Tuesday, April 13, 2021

Jordan Vogt-Roberts to Helm Netflix’s Live-Action Gundam Movie

(Photo Credit: Alberto E. Rodriguez/Getty Images)Jordan Vogt-Roberts to helm Netflix’s live-action Gundam movieIt has been four years since the successful release of Kong: Skull Island, and now director Jordan Vogt-Roberts has finally found his next big project with Legendary. Vogt-Roberts has officially signed on to direct the studio’s first-ever live-action feature film version of Gundam for Netflix, which will be based on the universe of Sunrise’s iconic Japanese robot franchise.This marks Legendary and Netflix’s latest collaboration together, the two companies previously worked on films such as 2016’s Spectral and last year’s Enola Holmes as well as shows like Lost in Space and Pacific Rim: The Black. They are also currently working on the anime series adaptation of Skull Island and Tom Raider.RELATED: Netflix’s Live-Action Cowboy Bebop Series Wraps Production!Plot details for the Netflix film are being kept under wraps but the original Gundam series is set in the Universal Century, an era in which humanity’s growing population has led people to emigrate to space colonies. Eventually, the people living in the colonies seek their autonomy and launch a war of independence against the people living on Earth. Through the tragedies and discord arising from this human conflict, not only the maturation of the main character but also the intentions of enemies and the surrounding people are sensitively depicted. The battles in the story, in which the characters pilot robots known as mobile suits, are wildly popular. The Gundam universe is replete with numerous storylines of love and conflict along with the popular Gundam battles, in which the characters operate robot suits called Mobile Suits.The live-action Gundam film will be penned by Brian K Vaughan. It will be produced by Vogt-Roberts with Vaughan set as executive producer. Legendary’s Cale Boyter will oversee the project along with the Sunrise creative team. The project was actually first announced in 2018 at the Anime Expo.RELATED: Sony & Netflix Ink First-Pay Streaming Licensing DealCreated by Hajime Yatate and Yoshiyuki Tomino, the franchise first started in 1979 with the TV series titled Mobile Suit Gundam. The massively popular Mecha anime and science fiction media franchise is Sunrise’s multi-billion-dollar property that has spawned a multi-platform universe encompassing televised anime, manga, animated films, video games, plastic models, toys, and novels among other media. Gundam continues to dominate Bandai Namco’s earnings almost forty years after its inception.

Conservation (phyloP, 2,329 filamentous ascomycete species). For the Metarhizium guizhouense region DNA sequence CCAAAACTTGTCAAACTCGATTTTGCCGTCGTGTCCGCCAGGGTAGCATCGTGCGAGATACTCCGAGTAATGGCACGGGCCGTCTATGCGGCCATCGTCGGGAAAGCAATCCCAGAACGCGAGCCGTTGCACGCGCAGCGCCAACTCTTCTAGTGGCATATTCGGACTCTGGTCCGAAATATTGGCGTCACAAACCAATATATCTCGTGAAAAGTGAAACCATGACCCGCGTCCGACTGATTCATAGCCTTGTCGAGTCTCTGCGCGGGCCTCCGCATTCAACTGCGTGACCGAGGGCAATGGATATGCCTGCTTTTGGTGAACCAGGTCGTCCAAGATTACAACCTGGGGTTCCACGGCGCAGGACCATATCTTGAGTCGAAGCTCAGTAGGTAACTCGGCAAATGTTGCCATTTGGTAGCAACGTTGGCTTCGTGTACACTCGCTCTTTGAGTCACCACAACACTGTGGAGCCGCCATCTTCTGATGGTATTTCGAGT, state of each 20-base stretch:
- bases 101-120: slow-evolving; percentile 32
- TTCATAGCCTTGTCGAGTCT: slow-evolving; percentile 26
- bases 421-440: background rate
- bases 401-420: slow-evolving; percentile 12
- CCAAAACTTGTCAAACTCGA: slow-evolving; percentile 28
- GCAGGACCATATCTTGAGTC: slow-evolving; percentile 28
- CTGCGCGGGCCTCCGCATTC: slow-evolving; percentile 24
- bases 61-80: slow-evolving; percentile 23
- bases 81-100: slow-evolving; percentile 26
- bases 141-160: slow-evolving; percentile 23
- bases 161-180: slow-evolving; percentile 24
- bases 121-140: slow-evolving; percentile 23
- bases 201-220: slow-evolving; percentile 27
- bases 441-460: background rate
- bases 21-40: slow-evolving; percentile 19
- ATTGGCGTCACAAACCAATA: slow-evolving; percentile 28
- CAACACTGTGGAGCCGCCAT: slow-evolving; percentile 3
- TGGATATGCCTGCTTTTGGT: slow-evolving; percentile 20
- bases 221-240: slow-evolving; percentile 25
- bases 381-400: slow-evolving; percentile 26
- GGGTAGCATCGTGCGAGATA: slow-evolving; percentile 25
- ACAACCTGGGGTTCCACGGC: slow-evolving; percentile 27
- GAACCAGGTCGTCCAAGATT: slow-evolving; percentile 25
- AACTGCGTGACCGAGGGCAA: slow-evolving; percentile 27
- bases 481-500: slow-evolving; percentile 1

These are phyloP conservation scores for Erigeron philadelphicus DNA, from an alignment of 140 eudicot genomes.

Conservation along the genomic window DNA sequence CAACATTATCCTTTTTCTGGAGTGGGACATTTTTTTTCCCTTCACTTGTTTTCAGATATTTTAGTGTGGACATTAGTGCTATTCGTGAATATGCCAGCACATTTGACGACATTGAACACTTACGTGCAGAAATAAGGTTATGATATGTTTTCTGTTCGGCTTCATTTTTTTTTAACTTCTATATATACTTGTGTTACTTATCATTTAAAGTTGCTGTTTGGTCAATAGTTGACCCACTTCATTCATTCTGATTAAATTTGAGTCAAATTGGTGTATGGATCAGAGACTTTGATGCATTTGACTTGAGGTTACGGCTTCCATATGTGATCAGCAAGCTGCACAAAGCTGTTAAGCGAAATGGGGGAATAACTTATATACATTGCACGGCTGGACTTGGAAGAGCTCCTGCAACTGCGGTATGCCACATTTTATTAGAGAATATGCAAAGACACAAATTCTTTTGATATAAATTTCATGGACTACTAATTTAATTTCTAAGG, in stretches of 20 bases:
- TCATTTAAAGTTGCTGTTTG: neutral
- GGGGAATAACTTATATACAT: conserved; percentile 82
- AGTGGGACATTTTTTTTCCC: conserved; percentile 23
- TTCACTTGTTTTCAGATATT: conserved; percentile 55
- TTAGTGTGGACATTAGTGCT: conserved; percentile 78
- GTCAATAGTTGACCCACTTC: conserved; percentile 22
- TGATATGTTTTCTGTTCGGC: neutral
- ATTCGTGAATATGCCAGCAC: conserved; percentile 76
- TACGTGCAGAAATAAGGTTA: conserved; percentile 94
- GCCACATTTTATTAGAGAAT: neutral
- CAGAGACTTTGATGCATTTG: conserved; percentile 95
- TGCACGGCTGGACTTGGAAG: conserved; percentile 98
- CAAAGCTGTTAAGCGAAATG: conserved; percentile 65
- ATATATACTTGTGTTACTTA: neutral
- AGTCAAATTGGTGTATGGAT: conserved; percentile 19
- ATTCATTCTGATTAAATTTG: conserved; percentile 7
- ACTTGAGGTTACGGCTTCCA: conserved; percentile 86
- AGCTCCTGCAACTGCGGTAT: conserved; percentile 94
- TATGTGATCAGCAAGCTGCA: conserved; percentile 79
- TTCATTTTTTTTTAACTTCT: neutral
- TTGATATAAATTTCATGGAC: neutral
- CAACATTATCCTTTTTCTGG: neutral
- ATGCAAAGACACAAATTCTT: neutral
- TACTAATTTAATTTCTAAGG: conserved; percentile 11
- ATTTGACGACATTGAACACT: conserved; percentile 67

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    Apple won’t collect fees on paid Facebook events until 2021

    Sponsored Links Facebook Last month, Facebook and Apple clashed over App Store fees. Now, Apple seems to be easing up slightly. Businesses that host paid online events through Facebook on iOS will be able to keep all of their earnings (minus taxes), Facebook announced today. Apple will not collect its usual 30 percent commission on in-app purchases, but there are a few conditions. As you might remember, this summer, Facebook announced a new feature that allows businesses and creators to charge for online events hosted on the platform. Facebook said it wouldn’t collect fees from the events “for at least the next year.” But Facebook couldn’t convince Apple to waive its 30 percent fee or allow iOS users to use Facebook Pay, so that Facebook could absorb the costs for businesses. Facebook spoke out against Apple and its App Store fees. Now, Apple has agreed to let Facebook Pay process all paid online event purchases. This means Facebook can absorb the cost, and Apple won’t get a cut. But this agreement only lasts until December 31st. “Apple has agreed to provide a brief, three-month respite after which struggling businesses will have to, yet again, pay Apple the full 30 percent App Store tax,” a Facebook spokesperson said. Facebook will not collect fees until August 2021. The other big catch is that Facebook Gaming creators are left out of the deal. They’ll still have to hand over 30 percent of earnings that come through the iOS app. “Apple’s decision to not collect its 30 percent tax on paid online events comes with a catch: gaming creators are excluded from using Facebook Pay in paid online events on iOS,” said Vivek Sharma, VP of Facebook Gaming. “We unfortunately had to make this concession to get the temporary reprieve for other businesses.” These battles over App Store fees are becoming more common. Sometimes they go better than others. Epic is now embroiled in a nasty legal battle with Apple, but Basecamp found a way to skirt Apple’s rules to get its Hey email app approved. Just yesterday, Epic, Spotify and others announced The Coalition for App Fairness, an alliance formed to pressure Apple and Google to change their app store rules. In this article: facebook, facebook gaming, apple, app store, fees, in-app purchases, iap, commission, waive, facebook pay, small businesses, online events, creators, news, gear, gaming All products recommended by Engadget are selected by our editorial team, independent of our parent company. Some of our stories include affiliate links. If you buy something through one of these links, we may earn an affiliate commission. Comments 59 Shares Share Tweet Share

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